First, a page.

Nature is evil | AspenTimes.com

Nature is evil

Paul Andersen
Aspen, CO Colorado

Half a million acres burned in Southern California, and the victims are wondering what happened and why. They proclaim that the fires ” and you can toss in Katrina and any other natural disasters ” represent “Mother Nature at her worst.”

How typical for techno-man to characterize nature with a malicious personality, as if evil nature has a plot to foil human enterprise. Nature the antagonist is vilified, scorned, cursed … and totally misunderstood.

Nature is simply dictating limits on man’s follies. The California wildfires mark a limit to exurban growth in fire-prone areas. Katrina sent the same message about development in flood plains.

Lessons learned? Naaaa. People will go on building and living wherever they damned well please, and we will go on blaming nature for whatever mishaps occur. But there is a lesson here, if only we would learn it.

Rather than delude ourselves with the hubristic illusion that human beings are in charge, the big lesson is that nature runs the show through the decree of natural laws. We either heed those natural laws with humility and work within nature’s physical limits, or we violate them at the risk of brutal reprisals, such as fires, floods, famines, pestilence … all the prophetic biblical doom and gloom.

The climate change genie is out of the bottle because we messed with natural laws, the full consequences of which we don’t even understand. We ignore climate science, push our agendas and hope for a techno-panacea. We hope to mollify nature in order to guarantee our entitlements.

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In Aspen, we roll the dice each year on the gamble that snow will cover the mountains in time for ski season. Talk about faith! Our valley’s economy relies on weather for five months of the year, and we blame nature if snow is a no-show.

In Georgia, where an acute drought is shriveling up the state, the governor openly prays for rain, beseeching God for salvation from stubborn, old nature. During the disastrous ski season of 1976-77, “The Year of Un,” Colorado ski resorts brought in Ute Indians to dance for snow in a pagan plea for pow-pow.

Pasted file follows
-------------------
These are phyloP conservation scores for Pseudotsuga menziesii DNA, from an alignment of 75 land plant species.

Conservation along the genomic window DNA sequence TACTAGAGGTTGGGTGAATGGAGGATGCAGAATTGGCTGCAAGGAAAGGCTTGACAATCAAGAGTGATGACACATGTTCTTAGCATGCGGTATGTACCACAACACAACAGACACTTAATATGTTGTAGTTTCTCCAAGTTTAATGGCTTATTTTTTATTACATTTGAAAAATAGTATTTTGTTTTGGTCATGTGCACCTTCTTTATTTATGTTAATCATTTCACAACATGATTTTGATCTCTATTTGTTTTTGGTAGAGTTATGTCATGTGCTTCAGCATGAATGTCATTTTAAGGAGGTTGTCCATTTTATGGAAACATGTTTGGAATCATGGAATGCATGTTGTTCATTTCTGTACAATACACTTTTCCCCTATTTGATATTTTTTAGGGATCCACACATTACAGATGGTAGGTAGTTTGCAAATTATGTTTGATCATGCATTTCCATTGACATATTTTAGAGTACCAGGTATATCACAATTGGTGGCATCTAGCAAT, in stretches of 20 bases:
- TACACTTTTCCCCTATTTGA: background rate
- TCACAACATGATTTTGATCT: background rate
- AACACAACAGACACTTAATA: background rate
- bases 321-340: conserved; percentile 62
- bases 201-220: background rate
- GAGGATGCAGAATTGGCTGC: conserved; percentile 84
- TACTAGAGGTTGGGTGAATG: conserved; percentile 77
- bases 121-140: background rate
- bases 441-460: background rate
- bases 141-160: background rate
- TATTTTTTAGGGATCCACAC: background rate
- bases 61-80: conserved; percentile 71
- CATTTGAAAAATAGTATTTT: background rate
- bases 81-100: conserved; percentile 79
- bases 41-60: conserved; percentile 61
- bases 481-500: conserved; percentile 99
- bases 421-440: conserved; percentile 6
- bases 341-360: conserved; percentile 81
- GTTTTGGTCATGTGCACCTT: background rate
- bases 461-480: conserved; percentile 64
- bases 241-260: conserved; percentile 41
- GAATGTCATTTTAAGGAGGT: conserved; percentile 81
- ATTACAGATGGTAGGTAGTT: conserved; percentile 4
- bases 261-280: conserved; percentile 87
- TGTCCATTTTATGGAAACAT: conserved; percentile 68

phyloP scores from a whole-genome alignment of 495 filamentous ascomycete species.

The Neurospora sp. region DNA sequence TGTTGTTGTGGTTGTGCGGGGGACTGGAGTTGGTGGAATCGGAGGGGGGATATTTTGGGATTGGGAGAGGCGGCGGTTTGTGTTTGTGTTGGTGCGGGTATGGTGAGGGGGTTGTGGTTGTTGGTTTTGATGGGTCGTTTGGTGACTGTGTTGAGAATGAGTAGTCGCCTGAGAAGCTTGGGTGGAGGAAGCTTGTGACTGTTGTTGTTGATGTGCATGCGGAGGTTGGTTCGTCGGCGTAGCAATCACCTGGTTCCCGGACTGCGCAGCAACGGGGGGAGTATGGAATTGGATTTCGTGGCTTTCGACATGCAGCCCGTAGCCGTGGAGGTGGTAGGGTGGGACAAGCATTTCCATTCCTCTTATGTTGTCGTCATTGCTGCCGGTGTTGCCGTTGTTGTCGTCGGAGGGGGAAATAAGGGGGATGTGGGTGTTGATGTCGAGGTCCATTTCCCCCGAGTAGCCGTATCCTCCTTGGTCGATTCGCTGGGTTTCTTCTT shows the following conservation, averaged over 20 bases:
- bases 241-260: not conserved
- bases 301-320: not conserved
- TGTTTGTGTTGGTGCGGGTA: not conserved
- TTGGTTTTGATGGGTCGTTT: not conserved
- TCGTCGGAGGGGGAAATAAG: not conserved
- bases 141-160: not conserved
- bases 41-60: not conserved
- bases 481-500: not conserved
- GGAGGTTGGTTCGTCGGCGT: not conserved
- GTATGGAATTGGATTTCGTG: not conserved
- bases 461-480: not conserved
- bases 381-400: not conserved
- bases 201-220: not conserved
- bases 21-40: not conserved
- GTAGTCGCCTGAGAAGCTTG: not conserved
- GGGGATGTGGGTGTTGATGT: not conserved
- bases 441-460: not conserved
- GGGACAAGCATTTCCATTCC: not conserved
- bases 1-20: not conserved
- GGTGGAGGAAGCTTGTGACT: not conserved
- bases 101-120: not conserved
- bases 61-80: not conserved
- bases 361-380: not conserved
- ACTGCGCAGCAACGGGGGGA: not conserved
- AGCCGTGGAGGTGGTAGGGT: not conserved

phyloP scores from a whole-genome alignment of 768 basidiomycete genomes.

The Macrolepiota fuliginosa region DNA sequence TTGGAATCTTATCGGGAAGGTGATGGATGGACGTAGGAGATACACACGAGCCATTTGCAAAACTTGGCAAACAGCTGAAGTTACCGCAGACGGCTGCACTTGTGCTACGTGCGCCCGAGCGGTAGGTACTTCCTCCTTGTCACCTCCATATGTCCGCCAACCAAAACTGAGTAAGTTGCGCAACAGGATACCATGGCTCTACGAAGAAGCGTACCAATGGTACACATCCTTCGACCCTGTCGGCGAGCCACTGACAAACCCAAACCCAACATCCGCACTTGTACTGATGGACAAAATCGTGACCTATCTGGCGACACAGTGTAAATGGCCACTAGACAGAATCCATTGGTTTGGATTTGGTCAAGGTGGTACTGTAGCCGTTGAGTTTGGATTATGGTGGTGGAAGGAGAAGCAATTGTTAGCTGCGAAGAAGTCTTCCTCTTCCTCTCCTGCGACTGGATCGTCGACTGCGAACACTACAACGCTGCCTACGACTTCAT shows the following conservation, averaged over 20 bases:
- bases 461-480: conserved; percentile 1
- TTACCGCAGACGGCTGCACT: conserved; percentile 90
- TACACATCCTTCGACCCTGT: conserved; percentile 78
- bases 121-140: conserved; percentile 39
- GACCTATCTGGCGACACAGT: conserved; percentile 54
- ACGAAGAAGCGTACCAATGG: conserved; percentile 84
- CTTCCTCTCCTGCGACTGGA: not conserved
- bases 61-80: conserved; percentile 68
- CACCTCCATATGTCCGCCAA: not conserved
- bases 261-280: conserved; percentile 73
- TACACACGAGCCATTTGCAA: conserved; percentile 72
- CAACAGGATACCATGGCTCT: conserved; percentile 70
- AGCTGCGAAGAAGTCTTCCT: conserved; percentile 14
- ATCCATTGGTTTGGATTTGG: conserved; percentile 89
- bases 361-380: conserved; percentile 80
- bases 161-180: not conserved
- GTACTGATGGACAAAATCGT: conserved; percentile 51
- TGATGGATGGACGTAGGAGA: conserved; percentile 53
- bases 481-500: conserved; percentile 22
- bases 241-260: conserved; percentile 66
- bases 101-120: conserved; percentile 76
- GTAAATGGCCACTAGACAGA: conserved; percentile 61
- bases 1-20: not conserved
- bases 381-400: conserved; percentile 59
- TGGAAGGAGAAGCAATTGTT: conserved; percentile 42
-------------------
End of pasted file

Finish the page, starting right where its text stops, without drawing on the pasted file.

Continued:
Rain and snow aren’t the only natural limits. Oil expert Boone Pickens recently concluded that oil has reached peak global production and that it will taper off from here … just as the developing world’s thirst for oil is exploding.

The global picture ought to shift our behavior, but it doesn’t. Aspen’s elite continue building monster homes and generating huge carbon footprints, which is utterly ironic in a ski town that will suffer most from carbon-induced climate change.

Considering China’s coal-plant-a-week energy boom and India’s emerging car culture, Aspen’s monster homes are only a small increment of folly. If all the monster homes in Aspen were suddenly gone, it wouldn’t make a gnat’s ass of difference to global carbon output as the developing world seeks its entitlements.

We are not a species that tolerates limits well, so we vilify nature for its shortcomings. We are victims to an authority that we contest with technology ” the false god of our undoing, which is supposed to redeem us from the evils of nature.

There is little mention of stepping lighter on the land, of tempering consumer appetites. We lack the humility to honor nature as a beneficial, life-giving, nurturing force that sustains us. We fail to realize that nature has given us everything, from the atmosphere to our sorry genetic predispositions.

As long as nature is our cornucopia, providing an endless fount of goodies, we have an abiding, albeit, distant relationship with it. We have become ungrateful guests at the banquet of life as we gorge ourselves sick and then curse our host for not serving more.